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Workforce and Skills

Humanity, innovation and radical progress in the post-COVID world

We need wholly new approaches to rebuilding trust and recoupling social and economic progress. Here are three priorities for leaders to consider.

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When mobs erupt, like the one that descended on the US Capitol in early January, I’m reminded of the Hemingway character who said he went bankrupt “gradually, then suddenly.” It’s not easy to predict breaking points, the moment when a crowd becomes lethal, when a pandemic overwhelms a healthcare system or when historical norms need significant change.

The shock of a tipping point can help us reevaluate systemic challenges that have been steadily accumulating—in today’s case, for more than a decade. Economic disparities, social imbalances, digital divides, information asymmetries and market failures all have been undermining long-held paradigms about progress. The COVID-19 pandemic only accelerated and accentuated these forces. 

I’ve written recently about information-, incentive- and reporting-based solutions to our systemic challenges. Reappraising the underpinnings of our market systems, while rebuilding trust, is a necessary condition for recoupling social and economic progress—but it’s not sufficient. We also need to tackle, directly, the human dimension of system change, so that many more people can engage productively and inclusively in economic life, take advantage of escalated opportunities and fulfil their potential.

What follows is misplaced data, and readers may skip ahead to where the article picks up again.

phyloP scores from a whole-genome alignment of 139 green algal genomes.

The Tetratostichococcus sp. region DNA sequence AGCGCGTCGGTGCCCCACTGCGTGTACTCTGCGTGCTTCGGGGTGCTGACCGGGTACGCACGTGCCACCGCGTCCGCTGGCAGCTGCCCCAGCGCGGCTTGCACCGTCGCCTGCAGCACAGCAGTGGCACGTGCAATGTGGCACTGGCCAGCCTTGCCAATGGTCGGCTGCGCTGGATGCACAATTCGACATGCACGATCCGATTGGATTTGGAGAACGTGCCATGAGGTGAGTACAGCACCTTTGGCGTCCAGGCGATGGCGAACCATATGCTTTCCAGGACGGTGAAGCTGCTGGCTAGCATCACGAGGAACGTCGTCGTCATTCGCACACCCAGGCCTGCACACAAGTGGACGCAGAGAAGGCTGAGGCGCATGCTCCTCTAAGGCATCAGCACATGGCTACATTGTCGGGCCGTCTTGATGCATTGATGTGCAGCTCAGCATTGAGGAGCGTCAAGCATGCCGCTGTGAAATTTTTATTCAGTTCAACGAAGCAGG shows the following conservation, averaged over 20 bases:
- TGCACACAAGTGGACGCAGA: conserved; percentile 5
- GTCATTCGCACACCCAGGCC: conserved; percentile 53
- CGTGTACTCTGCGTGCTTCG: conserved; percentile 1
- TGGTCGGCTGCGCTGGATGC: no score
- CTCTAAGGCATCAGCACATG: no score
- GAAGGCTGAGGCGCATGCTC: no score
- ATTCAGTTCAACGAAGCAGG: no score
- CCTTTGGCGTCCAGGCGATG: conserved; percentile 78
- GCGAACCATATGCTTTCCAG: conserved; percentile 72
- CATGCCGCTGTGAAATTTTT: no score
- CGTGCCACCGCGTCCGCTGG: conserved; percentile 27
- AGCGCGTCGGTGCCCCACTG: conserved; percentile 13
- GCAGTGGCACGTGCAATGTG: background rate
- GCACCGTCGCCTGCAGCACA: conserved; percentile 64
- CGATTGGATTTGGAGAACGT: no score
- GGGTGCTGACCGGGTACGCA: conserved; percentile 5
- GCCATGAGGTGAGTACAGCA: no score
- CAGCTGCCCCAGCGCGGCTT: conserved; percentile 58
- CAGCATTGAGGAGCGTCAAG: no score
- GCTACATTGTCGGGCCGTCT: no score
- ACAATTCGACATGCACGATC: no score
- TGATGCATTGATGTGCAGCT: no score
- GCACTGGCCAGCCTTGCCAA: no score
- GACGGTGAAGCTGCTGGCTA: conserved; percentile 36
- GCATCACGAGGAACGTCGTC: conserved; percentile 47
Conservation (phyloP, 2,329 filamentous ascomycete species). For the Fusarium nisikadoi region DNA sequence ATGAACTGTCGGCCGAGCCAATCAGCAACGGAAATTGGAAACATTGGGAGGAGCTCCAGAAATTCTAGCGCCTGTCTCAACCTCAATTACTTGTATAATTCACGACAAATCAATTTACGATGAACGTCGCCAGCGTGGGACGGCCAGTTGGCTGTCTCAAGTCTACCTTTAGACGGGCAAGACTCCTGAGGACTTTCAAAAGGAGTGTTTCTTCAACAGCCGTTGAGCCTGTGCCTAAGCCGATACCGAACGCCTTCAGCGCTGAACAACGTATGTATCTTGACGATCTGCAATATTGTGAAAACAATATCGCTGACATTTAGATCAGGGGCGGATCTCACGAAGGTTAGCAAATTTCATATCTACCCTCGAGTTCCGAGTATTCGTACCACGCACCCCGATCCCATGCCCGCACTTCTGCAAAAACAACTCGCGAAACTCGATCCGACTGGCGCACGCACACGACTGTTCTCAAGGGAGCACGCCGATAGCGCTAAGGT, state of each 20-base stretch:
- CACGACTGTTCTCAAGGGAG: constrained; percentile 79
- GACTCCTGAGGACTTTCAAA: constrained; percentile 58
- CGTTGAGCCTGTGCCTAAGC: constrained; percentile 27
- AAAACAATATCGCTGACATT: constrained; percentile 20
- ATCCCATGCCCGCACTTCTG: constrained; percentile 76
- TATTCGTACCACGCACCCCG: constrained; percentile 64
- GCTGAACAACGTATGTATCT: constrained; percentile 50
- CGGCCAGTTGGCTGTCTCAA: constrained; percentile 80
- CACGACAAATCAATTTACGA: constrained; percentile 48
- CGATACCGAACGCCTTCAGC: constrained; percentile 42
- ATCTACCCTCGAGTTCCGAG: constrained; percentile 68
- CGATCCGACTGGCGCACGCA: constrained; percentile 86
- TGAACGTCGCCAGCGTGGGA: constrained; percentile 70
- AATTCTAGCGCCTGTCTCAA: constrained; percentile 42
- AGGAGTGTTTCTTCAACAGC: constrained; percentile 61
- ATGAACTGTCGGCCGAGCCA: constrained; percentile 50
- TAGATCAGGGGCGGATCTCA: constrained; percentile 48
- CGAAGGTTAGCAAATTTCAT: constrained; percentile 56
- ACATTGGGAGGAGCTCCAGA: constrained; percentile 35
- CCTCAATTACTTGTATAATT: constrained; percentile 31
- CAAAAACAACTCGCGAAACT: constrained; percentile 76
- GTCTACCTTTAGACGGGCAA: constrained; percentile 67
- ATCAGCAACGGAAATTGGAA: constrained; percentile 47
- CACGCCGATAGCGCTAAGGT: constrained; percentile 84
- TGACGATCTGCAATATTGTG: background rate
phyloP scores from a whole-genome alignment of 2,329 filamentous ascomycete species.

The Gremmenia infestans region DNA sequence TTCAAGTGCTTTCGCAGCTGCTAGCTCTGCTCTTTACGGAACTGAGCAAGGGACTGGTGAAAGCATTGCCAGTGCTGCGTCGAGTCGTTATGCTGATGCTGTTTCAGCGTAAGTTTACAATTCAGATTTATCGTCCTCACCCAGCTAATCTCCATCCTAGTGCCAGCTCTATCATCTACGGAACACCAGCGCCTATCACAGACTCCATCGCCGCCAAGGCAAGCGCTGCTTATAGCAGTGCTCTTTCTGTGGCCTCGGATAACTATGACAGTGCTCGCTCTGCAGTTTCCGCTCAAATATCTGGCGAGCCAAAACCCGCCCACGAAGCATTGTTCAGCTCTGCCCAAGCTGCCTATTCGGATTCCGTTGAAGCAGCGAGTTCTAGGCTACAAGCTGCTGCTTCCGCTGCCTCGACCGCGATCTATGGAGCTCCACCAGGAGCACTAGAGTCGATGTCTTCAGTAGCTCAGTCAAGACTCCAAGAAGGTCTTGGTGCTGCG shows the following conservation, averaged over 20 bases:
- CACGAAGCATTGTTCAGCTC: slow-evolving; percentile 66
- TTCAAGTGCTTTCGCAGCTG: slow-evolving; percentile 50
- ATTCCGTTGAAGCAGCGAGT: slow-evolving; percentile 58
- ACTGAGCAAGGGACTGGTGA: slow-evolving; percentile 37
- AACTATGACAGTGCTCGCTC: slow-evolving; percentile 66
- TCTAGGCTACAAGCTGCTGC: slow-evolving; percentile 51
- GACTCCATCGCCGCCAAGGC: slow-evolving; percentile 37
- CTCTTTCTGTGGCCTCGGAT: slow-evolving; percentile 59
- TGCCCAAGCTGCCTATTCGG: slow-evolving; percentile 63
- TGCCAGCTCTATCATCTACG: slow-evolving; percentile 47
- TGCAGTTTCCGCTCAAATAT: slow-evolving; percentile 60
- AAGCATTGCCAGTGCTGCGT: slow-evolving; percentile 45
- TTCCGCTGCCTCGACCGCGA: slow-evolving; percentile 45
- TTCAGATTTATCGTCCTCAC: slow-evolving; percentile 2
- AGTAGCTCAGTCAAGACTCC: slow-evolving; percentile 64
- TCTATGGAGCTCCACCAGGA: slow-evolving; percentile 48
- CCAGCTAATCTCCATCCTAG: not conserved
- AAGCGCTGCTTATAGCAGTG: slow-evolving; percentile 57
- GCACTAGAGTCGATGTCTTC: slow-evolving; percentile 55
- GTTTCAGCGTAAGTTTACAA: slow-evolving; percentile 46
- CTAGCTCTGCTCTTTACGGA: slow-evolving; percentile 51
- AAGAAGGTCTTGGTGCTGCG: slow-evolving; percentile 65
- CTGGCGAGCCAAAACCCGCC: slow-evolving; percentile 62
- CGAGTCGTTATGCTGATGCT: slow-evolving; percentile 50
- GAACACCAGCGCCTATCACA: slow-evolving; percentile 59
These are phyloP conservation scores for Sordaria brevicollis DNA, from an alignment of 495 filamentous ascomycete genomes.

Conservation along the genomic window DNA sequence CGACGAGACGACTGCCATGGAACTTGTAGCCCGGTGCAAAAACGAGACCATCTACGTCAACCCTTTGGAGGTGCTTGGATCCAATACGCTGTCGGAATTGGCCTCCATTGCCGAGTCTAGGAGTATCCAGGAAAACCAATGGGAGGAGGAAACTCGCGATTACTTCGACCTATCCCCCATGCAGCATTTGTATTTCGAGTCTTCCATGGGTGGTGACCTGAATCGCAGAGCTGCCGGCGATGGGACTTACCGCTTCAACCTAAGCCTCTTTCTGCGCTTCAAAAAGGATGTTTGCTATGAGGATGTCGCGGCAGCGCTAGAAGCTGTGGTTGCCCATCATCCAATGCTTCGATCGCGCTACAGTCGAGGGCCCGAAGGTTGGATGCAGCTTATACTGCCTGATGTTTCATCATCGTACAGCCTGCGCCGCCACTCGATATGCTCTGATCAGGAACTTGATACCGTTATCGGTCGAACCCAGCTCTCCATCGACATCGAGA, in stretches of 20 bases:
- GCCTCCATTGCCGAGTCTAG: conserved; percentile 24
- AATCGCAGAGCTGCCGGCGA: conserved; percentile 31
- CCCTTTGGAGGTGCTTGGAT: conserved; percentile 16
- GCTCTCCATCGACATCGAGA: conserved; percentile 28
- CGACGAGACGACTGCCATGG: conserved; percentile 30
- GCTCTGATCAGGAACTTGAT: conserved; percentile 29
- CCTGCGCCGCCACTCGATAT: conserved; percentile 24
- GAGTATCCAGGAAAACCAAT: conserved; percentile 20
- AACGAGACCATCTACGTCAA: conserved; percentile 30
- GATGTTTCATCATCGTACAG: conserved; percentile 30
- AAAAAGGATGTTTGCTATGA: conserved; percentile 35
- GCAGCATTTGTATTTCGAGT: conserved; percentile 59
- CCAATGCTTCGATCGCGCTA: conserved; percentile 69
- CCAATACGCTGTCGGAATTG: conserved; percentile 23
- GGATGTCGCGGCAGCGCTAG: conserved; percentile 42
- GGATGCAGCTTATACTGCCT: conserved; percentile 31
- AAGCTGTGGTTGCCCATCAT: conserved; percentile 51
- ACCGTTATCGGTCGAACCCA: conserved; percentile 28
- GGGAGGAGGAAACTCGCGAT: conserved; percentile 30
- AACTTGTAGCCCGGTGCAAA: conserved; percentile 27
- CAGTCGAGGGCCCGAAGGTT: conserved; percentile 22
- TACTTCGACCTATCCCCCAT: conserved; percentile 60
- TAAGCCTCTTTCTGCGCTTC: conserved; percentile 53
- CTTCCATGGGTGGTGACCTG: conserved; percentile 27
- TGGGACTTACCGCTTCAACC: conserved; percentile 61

Human connections

The paradigm shift of remote work and learning, while far from perfect, has been a remarkably effective feature of the pandemic response. But consider the research of University of Chicago professors Jonathan Dingel and Brent Neiman. They estimated in a June paper that close to 40% of jobs in the US could be performed remotely, that individuals with lower incomes were less likely to be able to work from home, and that the percentage of jobs with remote potential was lower in poorer countries than it was in many developed parts of the world. Add to that recent PwC and UNICEF-Generation Unlimited findings that about one-third of all students around the world were unable to access remote learning when COVID-19 shut down in-person schooling; not surprisingly, less developed countries were hardest hit. 

Such asymmetries, while unfortunate, are nothing new; they reflect a dramatic mismatch between the demands of the digital economy and the skills of today’s workforce. Recent research by PwC and the World Economic Forum shows that addressing those mismatches would boost productivity, employment and incomes around the world. The benefits would be particularly significant in populous countries with large skills gaps such as India, China and the US, and smaller, though still meaningful, in nations like Germany, which has long invested in skills training.